‘March mandate to fight hospital plans’

Save the DGH march along Eastbourne seafront Saturday 15th September 2012 E38082N
Save the DGH march along Eastbourne seafront Saturday 15th September 2012 E38082N

AN estimated 2,000 people marched along Eastbourne seafront to protest against controversial plans to centralise key services at either the DGH or its sister hospital in Hastings.

Organisers of the Save the DGH demonstration had hoped for a turn-out of more than 5,000 but said they were far from disappointed despite less than half that figure showing up.

Liz Walke, who heads the campaign group, said the figure could have been higher than the police estimate and that around 5,000 copies of a letter to health minister Jeremy Hunt were handed out on Saturday.

And she was confident the response reaffirmed the Save the DGH mandate to continue campaigning on behalf of the people of Eastbourne.

She said, “We were really pleased. It was a great turnout and I think it shows people are definitely behind us.

“The number of letters were handed out was also encouraging – hopefully Jeremy Hunt will be getting a lot of post over the next week or so.

“A lot of people could not make it through no fault of their own.

“A lot of people were taking their children to university, on holiday, at work or going out for the day.

“We were told if it had been on a Sunday afternoon we would have probably attracted ten times as many.

“Words cannot truly express our grateful thanks to all who turned up on Saturday. You did not turn up in your hundreds but thousands. We now have our renewed mandate to fight the current proposals and will keep doing so.”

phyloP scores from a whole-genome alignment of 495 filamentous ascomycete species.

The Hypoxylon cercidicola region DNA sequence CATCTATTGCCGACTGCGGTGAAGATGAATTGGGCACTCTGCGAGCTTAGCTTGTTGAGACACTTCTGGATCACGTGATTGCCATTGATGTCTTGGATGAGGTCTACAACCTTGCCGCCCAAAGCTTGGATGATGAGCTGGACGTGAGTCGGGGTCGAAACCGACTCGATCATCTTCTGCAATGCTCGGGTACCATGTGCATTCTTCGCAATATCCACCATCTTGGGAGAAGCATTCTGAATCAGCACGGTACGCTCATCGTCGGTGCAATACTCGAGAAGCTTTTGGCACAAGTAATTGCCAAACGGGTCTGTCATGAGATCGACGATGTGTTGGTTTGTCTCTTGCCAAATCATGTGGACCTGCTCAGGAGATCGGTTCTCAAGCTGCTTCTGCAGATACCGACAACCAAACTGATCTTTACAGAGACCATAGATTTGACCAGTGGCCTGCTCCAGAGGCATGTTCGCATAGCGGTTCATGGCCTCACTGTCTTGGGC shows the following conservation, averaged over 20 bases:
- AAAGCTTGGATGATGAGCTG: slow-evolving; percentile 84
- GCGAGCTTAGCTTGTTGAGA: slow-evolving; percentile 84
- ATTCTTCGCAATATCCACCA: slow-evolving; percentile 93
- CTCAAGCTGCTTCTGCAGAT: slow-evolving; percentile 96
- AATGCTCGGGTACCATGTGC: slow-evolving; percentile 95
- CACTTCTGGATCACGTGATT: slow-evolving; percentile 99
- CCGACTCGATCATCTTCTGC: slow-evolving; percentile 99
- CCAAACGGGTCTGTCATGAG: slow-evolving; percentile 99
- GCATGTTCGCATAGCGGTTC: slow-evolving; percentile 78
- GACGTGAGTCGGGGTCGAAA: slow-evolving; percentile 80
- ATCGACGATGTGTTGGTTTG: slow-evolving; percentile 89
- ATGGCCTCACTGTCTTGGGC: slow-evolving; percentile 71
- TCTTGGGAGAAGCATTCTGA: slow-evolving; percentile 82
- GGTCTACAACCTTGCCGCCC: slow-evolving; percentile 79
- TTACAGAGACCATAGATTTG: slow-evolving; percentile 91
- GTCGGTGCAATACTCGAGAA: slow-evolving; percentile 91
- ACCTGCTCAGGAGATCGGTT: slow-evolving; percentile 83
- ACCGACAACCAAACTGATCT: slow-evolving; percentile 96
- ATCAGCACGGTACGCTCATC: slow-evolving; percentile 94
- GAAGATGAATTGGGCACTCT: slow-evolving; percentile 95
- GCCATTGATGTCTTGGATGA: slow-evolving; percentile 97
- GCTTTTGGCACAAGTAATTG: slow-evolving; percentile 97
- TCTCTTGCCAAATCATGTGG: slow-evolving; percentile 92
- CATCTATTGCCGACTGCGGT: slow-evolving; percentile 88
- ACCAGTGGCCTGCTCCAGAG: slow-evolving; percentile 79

The march was organised in response to East Sussex Healthcare NHS Trust’s plans to centralise stroke, general surgery and orthopaedics on a single site rather than at both main hospitals in the area.

A defiant Ms Walke said, “We believe core services are not negotiable. When it’s an emergency you need to arrive at the place to be treated very quickly - time matters. If these services go, it is inevitable that others, such as maternity and paediatrics, will soon follow.”

The campaign has received cross-party support and the town’s MP, Stephen Lloyd, said, “Saturday was just absolutely fantastic. Local residents turned out in their droves to support our fight to stop core services being downgraded at the DGH. I really am profoundly grateful to the town for turning out when we needed them.

“I was actually anxious we would only get about 500 and we got more than 2,000 which was amazing.

“It was just brilliant.”